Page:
Commentary Magazine


Posts For: October 3, 2011

Power Has its Duties as Well as its Rights

What makes this particular moment in politics particularly interesting and important is that we’re engaged in a fundamental debate about the role of state in our lives. The Obama presidency has created something of an inflection point. We have to choose which path we want America to travel down — one that resembles the European welfare state or a return to constitutionalism and a federal government of limited and enumerated powers.

But during the weekend I was reminded about the danger of framing this debate in too binary a fashion. The reminder came in the form of an impromptu speech made by John Fletcher Moulton, a noted English judge, parliamentarian and administrator, which was reprinted in the July 1924 issue of The Atlantic Monthly.

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What makes this particular moment in politics particularly interesting and important is that we’re engaged in a fundamental debate about the role of state in our lives. The Obama presidency has created something of an inflection point. We have to choose which path we want America to travel down — one that resembles the European welfare state or a return to constitutionalism and a federal government of limited and enumerated powers.

But during the weekend I was reminded about the danger of framing this debate in too binary a fashion. The reminder came in the form of an impromptu speech made by John Fletcher Moulton, a noted English judge, parliamentarian and administrator, which was reprinted in the July 1924 issue of The Atlantic Monthly.

Lord Moulton sketches out what he calls the “three great domains of Human Action.” They include the domain of positive law, where our actions are prescribed by laws which must be obeyed. The second domain is of free choice, which includes all those actions to which we claim and enjoy complete freedom. But between these two there is a third large and important domain, which Moulton calls “Obedience to the Unenforceable.” This is “the obedience of a man to that which he cannot be forced to obey. He is the enforcer of the law upon himself.” The true test of a nation, its proof of greatness, is “the extent to which the individuals composing the nation can be trusted to obey self-imposed law.”

Lord Moulton illustrates his point by mentioning freedom of debate in the House of Commons. For centuries the members had unrestricted freedom of debate and no inconvenience was felt. But “in recent times,” he said, “some members of this House have said to themselves: ‘We have unrestricted freedom of debate. We will use it so as to destroy debate. The absence of imposed restriction enables us to do it.’ This obstruction was developed, and it has destroyed freedom of debate, and, indeed, all useful debate in practically every legislature.”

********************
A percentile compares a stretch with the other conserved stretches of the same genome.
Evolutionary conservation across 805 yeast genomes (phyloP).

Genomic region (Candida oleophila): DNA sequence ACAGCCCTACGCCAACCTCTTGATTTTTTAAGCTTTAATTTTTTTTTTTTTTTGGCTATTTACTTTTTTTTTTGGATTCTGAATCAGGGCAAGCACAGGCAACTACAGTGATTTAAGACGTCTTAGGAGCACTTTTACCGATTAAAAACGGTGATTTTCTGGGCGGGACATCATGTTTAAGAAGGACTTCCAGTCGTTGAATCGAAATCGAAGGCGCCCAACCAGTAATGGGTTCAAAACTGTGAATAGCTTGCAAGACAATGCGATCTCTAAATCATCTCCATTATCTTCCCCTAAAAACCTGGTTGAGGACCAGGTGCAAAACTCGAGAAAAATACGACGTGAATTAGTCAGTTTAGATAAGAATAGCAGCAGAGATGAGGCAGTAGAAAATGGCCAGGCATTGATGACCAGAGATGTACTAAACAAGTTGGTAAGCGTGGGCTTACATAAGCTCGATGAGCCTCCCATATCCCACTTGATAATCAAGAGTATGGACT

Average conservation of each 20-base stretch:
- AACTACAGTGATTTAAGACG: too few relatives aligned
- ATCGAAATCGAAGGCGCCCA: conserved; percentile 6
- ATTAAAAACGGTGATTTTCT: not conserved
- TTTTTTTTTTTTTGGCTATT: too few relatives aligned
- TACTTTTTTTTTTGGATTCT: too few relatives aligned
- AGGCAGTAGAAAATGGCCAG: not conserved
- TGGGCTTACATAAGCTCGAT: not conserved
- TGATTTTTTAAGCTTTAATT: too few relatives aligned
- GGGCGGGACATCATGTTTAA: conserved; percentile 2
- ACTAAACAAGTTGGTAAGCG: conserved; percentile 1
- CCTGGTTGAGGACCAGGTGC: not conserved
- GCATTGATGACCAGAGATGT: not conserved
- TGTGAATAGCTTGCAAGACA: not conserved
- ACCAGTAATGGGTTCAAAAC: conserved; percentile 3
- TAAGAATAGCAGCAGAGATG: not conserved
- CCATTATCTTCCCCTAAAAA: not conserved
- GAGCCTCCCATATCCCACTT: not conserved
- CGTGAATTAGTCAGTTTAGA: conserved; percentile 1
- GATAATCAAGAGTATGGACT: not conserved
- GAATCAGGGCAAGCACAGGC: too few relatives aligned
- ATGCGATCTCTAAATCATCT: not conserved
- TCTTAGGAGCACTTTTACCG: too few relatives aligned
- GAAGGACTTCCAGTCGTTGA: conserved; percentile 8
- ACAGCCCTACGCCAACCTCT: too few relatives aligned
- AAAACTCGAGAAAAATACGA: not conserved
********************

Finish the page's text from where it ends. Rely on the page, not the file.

Those in possession of freedom delinked it from a sense of duty that they were bound to respect; as a result, “clumsy and even mischievous regulations have necessarily been introduced which fetter debate but prevent its being absolutely stifled.”

“The old freedom cannot now be entrusted to the members,” Moulton went on, “because when they possessed it they did not respond to it by the exercise of that moral sense which would have led them to treat it as a trust, and not as an absolute possession, unburdened by obligations which they should compel themselves to regard.”

Lord Moulton contrasts this example with the account of the Titanic disaster.

The men were gentlemen to the edge of death. “Ladies first.” Why was that? Law did not require it. Force could not have compelled it in the face of almost certain death. It was merely a piece of good manners in the sense in which I have used the phrase. The feeling of obedience to the unenforceable was so strong that at that terrible moment all behaved as, if they could look back, they would wish to have behaved.

Moulton connects the dots in his speech by pointing out that “If I were asked to define tyranny, I would say it was yielding to the lust of governing.” The tendency of modern legislation, he warned in the early part of the 20th century, was to extend the area ruled by positive law and to diminish the area of action which is determined by the decision of the individual himself. The danger he warned about is that by “the growth of the democratic spirit,” those who have newly come into much larger powers “have not yet learned that power has its duties as well as its rights.”

How to teach people about their duties as well as their rights is a debate at least as old as the American republic. Because men are not angels, James Madison wrote in Federalist No. 51, we had to rely on “auxiliary precautions,” by which he meant our constitutional system of government, with its checks and balances and the separation of powers. But Madison also argued (in Federalist No. 55) that “republican government presupposes the existence of [virtue] in a higher degree than any other form.”

How to train hearts and minds to love the good — how to create social cohesion and a polity which can flourish in the absence of Leviathan — is one of the great questions of political philosophy. It touches on matters of religious faith and education, on habits and hard wiring, on inward sentiments and outward laws.

And so as we continue to debate where to draw the line between governing authority and liberty, those of us who are advocates for greater liberty must complete our argument. Liberty in the absence of a sense of duty and self-control, of manners and morals, is not enough. A free society also needs to engage in the task of shaping young souls. That is, I think, what Lord Moulton was getting at in his lovely remarks all those decades ago.